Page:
In today’s world, innovation is the key to success. Any company, organization, institution or individual that fails to innovate fast enough will undoubtedly find itself unable to survive in a society that leaves late adopters scrambling to fill in the blanks.

This article from The Telegraph chronicles the major inventions of the 21st Century, and these inventions were all born from innovation. Can you imagine the world today without inventions like the Apple iPhone and iPod, bluetooth and Skype?

Just like the aforementioned inventions (Skype, Apple iPhone etc.), Uber was considered

a new and novel concept when it burst onto the scene in 2009. Today, the mobile on-demand ridesharing company has expanded internationally and is currently a transportation network spanning 400 cities in 68 countries and is estimated to be worth $62.5 billion as of late 2015.

So how did Uber, the company that remains the target of protests and legal action from taxi drivers, companies and government bodies worldwide grow to dominate the taxi industry?

Author Larry Downes raises a critical point in this article where he highlights that there’s nothing extremely novel about the platform that Uber has built. In Larry Downes’ opinion, there is nothing about Uber’s platform that existing taxi and limo services should not already have had.

However, instead of responding with an aggressive competitive strategy to innovate and improve their services, taxi and limo companies around the world have tried to ban Uber and chase it out of their city on the basis that Uber is breaking laws.

But is Uber merely bending the rules, or actually running against the law?

For decades, taxi companies have enjoyed monopoly rights to legal street hails and have become one of the most highly regulated private industries. Now, the very same taxi companies are demanding that they have a “level playing field” at the very least against Uber.

It is fair to sympathize with taxi and limousine drivers for having to pay for their expensive permits and licenses which were once seen as an “investment”, only to have the value of those “investments” diminish exponentially as Uber entered the market.

However, there is little reason to demand that Uber cease their operations entirely or that the government force Uber to operate under the same regulations as taxi cartels.

Uber’s product exists to make drivers’ and riders’ lives better. Any average citizen would not be short on complaints about bad experiences with taxis: taxi drivers trying to take a longer route, taxi drivers getting lost, taxi drivers giving bad service, the sheer impossibility of getting a cab during peak hours or busy night times.

To combat such problems, Uber provides a seamless experience for the consumer at a lower price – you simply have to open up the app in your smartphone where it will automatically detect your location, key in your destination, tap a button to request a ride.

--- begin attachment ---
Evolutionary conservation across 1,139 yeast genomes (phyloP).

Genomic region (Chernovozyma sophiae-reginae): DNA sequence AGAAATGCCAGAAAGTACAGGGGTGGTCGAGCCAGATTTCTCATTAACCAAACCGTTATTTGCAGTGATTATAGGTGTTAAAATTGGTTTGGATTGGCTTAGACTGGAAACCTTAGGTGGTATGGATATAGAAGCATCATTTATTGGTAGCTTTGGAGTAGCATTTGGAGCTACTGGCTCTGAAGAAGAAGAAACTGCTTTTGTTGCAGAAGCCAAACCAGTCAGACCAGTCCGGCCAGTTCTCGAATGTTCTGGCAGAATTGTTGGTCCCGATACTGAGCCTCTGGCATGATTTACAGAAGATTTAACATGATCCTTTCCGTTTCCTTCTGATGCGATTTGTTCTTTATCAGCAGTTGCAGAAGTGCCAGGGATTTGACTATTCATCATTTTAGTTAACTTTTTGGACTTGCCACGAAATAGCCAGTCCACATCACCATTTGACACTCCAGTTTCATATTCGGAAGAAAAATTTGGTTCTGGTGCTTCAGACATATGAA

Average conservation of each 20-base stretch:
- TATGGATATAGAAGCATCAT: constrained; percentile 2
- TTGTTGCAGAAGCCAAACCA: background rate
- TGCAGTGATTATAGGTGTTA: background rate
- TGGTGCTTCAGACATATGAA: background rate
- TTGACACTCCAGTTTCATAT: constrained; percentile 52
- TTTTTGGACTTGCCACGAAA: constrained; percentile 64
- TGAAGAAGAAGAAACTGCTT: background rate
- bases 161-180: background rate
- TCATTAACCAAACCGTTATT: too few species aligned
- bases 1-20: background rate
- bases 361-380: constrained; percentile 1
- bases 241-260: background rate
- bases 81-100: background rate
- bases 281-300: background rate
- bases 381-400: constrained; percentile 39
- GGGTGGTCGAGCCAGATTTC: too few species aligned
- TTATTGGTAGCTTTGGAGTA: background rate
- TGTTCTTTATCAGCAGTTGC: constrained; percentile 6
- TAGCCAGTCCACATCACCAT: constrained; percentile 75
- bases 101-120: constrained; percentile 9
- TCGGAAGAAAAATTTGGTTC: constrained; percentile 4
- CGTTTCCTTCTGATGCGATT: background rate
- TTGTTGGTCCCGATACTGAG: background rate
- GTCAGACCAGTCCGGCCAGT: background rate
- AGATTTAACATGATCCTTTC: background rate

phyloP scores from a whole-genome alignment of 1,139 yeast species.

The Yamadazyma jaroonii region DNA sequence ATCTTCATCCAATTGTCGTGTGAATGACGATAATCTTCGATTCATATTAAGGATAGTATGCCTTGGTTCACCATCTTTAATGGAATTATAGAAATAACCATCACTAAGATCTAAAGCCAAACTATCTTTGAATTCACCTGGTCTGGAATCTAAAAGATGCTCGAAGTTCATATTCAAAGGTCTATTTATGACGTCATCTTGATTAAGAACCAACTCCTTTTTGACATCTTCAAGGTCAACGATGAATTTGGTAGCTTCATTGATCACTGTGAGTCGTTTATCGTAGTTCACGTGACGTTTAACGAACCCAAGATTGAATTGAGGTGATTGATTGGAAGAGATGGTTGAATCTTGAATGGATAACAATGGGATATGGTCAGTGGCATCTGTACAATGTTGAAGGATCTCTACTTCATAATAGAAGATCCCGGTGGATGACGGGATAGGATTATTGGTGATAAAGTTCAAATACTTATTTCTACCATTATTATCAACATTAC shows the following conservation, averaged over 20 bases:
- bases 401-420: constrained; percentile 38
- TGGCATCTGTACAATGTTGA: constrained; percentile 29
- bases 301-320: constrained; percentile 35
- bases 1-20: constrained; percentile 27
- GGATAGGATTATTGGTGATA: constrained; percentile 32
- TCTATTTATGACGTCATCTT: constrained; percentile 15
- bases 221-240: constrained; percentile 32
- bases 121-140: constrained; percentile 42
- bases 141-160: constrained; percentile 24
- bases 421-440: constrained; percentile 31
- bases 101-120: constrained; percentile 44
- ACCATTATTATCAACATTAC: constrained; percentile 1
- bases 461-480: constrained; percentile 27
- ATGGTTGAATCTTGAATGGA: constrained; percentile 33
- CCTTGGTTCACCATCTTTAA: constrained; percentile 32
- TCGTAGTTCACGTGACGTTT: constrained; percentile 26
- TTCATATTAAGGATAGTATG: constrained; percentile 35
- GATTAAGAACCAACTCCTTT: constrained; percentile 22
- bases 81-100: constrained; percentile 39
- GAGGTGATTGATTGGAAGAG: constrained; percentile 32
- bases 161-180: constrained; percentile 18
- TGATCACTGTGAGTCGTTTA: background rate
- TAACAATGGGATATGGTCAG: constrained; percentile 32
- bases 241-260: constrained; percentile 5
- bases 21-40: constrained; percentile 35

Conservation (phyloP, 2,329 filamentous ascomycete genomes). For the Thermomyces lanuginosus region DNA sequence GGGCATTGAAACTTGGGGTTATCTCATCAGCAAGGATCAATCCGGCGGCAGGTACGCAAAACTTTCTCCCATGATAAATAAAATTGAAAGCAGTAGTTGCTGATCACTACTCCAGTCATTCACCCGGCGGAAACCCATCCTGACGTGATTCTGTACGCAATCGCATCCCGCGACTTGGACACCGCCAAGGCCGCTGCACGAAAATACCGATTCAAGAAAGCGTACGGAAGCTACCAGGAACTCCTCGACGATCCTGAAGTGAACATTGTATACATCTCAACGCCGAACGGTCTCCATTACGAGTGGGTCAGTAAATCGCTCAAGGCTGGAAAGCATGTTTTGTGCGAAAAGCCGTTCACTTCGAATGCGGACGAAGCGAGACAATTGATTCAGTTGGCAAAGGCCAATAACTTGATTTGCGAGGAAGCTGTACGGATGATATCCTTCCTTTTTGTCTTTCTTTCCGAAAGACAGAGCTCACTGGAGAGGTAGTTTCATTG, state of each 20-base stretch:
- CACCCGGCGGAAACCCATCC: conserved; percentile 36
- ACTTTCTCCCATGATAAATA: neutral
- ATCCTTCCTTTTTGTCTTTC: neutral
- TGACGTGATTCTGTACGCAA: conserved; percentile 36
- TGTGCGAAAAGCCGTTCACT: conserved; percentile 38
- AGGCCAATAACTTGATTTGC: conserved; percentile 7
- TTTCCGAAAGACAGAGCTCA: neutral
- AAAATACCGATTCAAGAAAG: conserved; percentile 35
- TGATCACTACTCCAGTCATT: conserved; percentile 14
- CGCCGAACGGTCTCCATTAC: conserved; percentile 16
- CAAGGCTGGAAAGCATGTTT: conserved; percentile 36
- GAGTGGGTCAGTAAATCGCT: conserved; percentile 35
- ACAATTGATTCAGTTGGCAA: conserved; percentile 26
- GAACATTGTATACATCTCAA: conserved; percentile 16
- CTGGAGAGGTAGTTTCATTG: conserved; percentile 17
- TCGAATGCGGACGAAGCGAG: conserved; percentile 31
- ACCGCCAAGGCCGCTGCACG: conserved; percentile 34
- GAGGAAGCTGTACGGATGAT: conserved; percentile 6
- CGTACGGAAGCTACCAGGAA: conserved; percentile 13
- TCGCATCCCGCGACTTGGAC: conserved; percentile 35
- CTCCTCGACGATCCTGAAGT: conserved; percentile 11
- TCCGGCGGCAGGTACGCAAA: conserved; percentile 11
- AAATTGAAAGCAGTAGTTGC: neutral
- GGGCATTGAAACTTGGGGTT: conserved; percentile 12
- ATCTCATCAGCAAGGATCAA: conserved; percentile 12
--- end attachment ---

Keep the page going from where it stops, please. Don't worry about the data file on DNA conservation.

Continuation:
Your driver shows up in front of you in a matter of minutes. Payment is cashless and done by setting up a credit card through the app, and you will always get an estimate quote based on your destination.

All of a sudden, nights out with friends have gotten less worrisome, there is no need for a designated driver, and the cost of getting home after several drinks has gotten a lot cheaper.

What is there not to love?

Uber, along with all startups, exist to fill gaping holes in the current market with research and innovation. Uber has succeeded for the same reasons that many startups do – the vision, speed at which things get done and the ability to adapt to changes.

The world does not move forward on complaints and an inability to recognize a new product or service for its benefits.

Instead, it thrives on vigorous innovation and agile thinking – this means always being open to change and reinvention.

This article by instaMek’s very own Johnson Tran highlights the many benefits that Uber and other ride-hailing and ride-sharing company pose to the future of the public transit system and to riders: “Ride-hailing and car-sharing are beneficial to urban living because they provide people more transportation options and create questions about how people should be able to navigate their cities. Currently, drivers account for 70% of people who commute to work which results in many empty seats and higher levels of air pollution. Any method that reduces these excesses would be beneficial to the quality of life and transport in cities.”

Many people believe that companies like Uber are disruptive to the current systems and processes in place. However, as Melinda French Gates so aptly put, “disruption can be a positive — sometimes vital — catalyst for change. Disruption can shed a unique light on difficult issues, giving a fresh urgency and perspective to the challenges of our global community.”

As Uber faces temporary shut down in Edmonton as of today, following the latest news that the province rejected Uber’s request to waive the requirement for drivers to have Class 4 licenses, along with the fact that the province will not approve the new insurance plan by the deadline, let us keep in mind that innovation and reinvention is key to progress, instead of focusing on ancient laws that should have long been updated anyway.